среда, 14 октября 2015 г.

#852. Exceptions and efficiency

Original in Russian: http://programmingmindstream.blogspot.ru/2015/09/1165.html

I’ve profiled my scripts for efficiency (the problem roots in here - http://programmingmindstream.blogspot.ru/2015/09/1164-aqtime.html (in Russian)) and was surprised (again) to find out that (often) throwing the exception in business logic causes multiple loss in efficiency.

For example, the following code:

ARRAY FUNCTION LIST
 OBJECT IN anObject
 ^ IN aFunctor
  
 OBJECT VAR l_Element
 l_Element := anObject
 Result := [
  while true
  begin
   l_Element := ( l_Element aFunctor DO )
   if ( l_Element pop:object:IsNil ) then
    BREAK
   l_Element 
  end
 ]
; // LIST

works many times slower that the analogue:

ARRAY FUNCTION LIST
 OBJECT IN anObject
 ^ IN aFunctor
  
 OBJECT VAR l_Element
 l_Element := anObject
 BOOLEAN VAR l_NeedDo
 l_NeedDo := true
 Result := [
  while l_NeedDo
  begin
   l_Element := ( l_Element aFunctor DO )
   if ( l_Element pop:object:IsNil ) then
   begin
    l_NeedDo := false
   end
   else
    l_Element 
  end
 ]
; // LIST

Why is it so?

The reason is that actually BREAK is organized as follows:

https://bitbucket.org/lulinalex/mindstream/src/7deb4ed1ebc5a138c2a90cc69f14bed0847b09a1/Examples/1165/BasicsPack.pas?at=B284&fileviewer=file-view-default

procedure TkwBREAK.DoDoIt(const aCtx: TtfwContext);
//#UC START# *4DAEEDE10285_9FA400CD8713_var*
//#UC END# *4DAEEDE10285_9FA400CD8713_var*
begin
//#UC START# *4DAEEDE10285_9FA400CD8713_impl*
 raise EtfwBreak.Create('Loop exit');
//#UC END# *4DAEEDE10285_9FA400CD8713_impl*
end;//TkwBREAK.DoDoIt

Basic time is “chewed” by object creation/deletion which is actually “rather costly”.

Here is the assembly code:



That is why I used to do my own object cach.

Here is an example:

https://bitbucket.org/lulinalex/mindstream/src/7deb4ed1ebc5a138c2a90cc69f14bed0847b09a1/Examples/1165/l3UnknownPrim.imp.pas?at=B284&fileviewer=file-view-default

class function _l3UnknownPrim_.NewInstance: TObject;
  //override;
  {* - memory allocation function for object’s instance; it is overridden to check the memory for the objects. }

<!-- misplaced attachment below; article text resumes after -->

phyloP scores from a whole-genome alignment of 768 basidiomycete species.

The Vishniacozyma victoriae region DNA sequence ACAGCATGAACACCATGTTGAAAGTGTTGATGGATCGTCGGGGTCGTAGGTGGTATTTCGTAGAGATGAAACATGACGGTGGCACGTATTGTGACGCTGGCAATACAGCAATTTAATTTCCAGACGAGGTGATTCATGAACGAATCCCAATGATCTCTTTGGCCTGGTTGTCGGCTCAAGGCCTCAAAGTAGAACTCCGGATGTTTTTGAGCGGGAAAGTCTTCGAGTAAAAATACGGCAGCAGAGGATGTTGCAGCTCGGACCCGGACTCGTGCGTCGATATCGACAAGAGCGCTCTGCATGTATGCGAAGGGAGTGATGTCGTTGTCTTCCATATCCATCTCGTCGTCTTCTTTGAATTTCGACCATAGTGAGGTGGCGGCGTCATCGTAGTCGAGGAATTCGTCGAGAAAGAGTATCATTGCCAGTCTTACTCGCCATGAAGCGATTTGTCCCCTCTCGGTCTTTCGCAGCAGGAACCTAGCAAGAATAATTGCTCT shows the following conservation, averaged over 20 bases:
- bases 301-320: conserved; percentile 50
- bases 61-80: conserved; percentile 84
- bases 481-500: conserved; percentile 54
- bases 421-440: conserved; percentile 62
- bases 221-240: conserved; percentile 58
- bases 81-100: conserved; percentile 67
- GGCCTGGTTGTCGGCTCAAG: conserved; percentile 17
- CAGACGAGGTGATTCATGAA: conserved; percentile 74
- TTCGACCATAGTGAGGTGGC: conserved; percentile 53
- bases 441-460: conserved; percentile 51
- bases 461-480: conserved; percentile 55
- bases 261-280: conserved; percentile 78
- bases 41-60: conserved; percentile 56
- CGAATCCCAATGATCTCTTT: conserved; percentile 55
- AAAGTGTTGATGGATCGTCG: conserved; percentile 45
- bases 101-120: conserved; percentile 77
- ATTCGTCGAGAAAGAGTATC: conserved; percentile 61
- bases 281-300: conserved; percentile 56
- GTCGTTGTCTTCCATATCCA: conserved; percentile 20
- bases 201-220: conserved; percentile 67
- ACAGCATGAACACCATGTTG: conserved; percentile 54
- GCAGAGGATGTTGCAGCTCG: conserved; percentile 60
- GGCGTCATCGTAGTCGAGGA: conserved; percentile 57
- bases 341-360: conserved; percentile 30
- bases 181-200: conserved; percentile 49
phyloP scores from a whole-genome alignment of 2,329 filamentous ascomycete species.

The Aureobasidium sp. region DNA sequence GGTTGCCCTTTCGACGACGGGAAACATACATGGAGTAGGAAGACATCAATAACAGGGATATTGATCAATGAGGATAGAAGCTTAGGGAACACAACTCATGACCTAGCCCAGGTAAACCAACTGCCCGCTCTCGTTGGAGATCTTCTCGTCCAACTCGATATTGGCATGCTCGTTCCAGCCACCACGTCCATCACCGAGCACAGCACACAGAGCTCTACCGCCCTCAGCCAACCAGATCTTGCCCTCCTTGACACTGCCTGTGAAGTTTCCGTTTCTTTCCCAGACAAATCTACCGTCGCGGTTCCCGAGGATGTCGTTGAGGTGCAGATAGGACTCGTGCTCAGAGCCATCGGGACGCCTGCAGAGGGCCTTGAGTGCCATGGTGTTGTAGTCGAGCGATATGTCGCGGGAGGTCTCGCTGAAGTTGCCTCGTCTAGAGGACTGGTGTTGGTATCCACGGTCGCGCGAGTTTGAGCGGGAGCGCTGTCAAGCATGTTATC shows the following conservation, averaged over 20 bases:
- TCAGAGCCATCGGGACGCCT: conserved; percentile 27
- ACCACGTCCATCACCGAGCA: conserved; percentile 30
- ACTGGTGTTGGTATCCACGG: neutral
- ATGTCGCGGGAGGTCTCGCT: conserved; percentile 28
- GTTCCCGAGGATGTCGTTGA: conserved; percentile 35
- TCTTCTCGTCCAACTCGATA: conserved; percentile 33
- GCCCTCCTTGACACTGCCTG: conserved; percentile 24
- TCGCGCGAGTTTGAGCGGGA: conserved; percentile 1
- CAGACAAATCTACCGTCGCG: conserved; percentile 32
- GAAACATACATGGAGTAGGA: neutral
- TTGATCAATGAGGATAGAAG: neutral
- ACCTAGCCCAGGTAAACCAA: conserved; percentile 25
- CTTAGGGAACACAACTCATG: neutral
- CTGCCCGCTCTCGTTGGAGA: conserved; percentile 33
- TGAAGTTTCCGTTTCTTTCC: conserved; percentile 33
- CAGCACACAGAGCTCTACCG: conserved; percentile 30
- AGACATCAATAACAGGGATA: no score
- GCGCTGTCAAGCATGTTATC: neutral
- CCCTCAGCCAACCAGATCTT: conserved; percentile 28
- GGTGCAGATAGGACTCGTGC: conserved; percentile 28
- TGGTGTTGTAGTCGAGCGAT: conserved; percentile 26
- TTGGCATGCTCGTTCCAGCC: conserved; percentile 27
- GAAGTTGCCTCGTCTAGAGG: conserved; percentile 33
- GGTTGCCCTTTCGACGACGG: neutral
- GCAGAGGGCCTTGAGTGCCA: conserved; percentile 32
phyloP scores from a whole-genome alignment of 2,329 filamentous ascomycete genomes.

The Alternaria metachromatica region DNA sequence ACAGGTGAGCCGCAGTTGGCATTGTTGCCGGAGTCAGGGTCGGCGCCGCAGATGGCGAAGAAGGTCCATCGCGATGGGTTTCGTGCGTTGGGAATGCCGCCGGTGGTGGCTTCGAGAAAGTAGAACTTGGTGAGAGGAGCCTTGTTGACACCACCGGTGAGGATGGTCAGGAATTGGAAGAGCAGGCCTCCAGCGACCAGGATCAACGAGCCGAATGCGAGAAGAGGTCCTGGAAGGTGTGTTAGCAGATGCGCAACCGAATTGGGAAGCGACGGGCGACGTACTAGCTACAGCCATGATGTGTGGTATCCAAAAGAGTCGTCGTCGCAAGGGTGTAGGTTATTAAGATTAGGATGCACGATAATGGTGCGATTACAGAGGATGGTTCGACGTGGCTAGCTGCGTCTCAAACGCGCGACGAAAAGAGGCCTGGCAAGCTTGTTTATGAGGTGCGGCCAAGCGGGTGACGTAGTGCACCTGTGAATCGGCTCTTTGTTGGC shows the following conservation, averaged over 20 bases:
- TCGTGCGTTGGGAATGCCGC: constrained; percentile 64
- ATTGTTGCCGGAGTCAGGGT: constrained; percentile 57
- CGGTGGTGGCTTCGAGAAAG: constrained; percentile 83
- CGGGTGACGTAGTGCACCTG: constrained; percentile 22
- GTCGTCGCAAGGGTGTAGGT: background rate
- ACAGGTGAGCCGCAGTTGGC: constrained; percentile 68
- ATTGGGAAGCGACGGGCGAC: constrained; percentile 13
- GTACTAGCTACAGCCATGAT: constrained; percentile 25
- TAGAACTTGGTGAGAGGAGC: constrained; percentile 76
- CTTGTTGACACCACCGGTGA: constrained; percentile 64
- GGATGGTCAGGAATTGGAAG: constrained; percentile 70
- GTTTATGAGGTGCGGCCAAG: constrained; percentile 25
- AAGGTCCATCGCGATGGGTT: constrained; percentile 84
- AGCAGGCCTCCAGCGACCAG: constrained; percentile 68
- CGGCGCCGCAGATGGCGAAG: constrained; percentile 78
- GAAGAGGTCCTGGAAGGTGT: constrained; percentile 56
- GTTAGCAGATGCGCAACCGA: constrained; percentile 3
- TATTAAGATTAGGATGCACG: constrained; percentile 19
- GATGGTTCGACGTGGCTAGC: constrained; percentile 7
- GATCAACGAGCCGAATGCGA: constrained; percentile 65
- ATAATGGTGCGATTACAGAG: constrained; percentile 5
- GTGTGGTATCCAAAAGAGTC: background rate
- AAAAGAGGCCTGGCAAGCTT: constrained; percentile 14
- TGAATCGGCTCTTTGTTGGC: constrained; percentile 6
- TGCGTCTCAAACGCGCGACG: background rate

{$IfDef _UnknownNeedL3}
var
 l_System : Tl3System;
{$EndIf _UnknownNeedL3}
begin
 {$IfDef _UnknownNeedL3}
 l_System := Tl3System(g_l3System);
 if (l_System = nil) then
 begin
  if not l3MemUtilsDown{l3SystemDown} then
  begin
   l_System := l3System;
//   if (l_System <> nil) then
//    l_System.Stack2Log('Possible oddness NewInstance/FreeInatance');
  end;//not l3SystemDown
 end;//l_System = nil
 Assert((l_System <> nil) OR not Cacheable); 
 if (l_System <> nil) AND l_System.CanCache AND Cacheable then
 begin
  Result := GetFromCache;
  if (Result <> nil) then
  begin
   _l3UnknownPrim_(Result).InitAfterAlloc;
   Exit;
  end;//Result <> nil
 end;{l_System.CanCache}
 {$EndIf _UnknownNeedL3}
 Result := AllocInstanceMem;
 _l3UnknownPrim_(Result).Use;
 _l3UnknownPrim_(Result).InitAfterAlloc;
 {$IfDef _UnknownNeedL3}
 {$IfDef l3TraceObjects}
 if (l_System <> nil) then
  l_System.RegisterObject(Result, Cacheable);
 {$EndIf l3TraceObjects}
 {$EndIf _UnknownNeedL3}
end;

In this case I made exceptions as singletons and used them in the following way:

procedure TkwBREAK.DoDoIt(const aCtx: TtfwContext);
//#UC START# *4DAEEDE10285_9FA400CD8713_var*
//#UC END# *4DAEEDE10285_9FA400CD8713_var*
begin
//#UC START# *4DAEEDE10285_9FA400CD8713_impl*
 raise EtfwBreak.Instance;
//#UC END# *4DAEEDE10285_9FA400CD8713_impl*
end;//TkwBREAK.DoDoIt

In some degree, it solved the issue of efficiency.

Sure, this is all about “scripts”.

Indeed, I have found it at large working data sizes like the large model project (dozens of thousands classes and about 12-15 millions lines of code).

One would think Delphi developer does not care about it.

I just want to stress that “throwing exceptions” is a “costly” trick. Unnecessary use of exceptions in business logic (I have seen people doing so) as a “special function result” inevitably leads to efficiency loss.

It is so when exceptions are thrown relatively often compared to the “usual code”.

I would also like to write about ARC and exceptions but I’d rather won’t.

I do NOT think you will understand me right. ARC is mainstream, after all.

Though, as judged by the code, exceptions are ALSO exposed to ARC.

However, it seems the Embarcadero developers have not faced these problems yet.

Thus, let’s consider these thoughts as “my personal phantom pain”.


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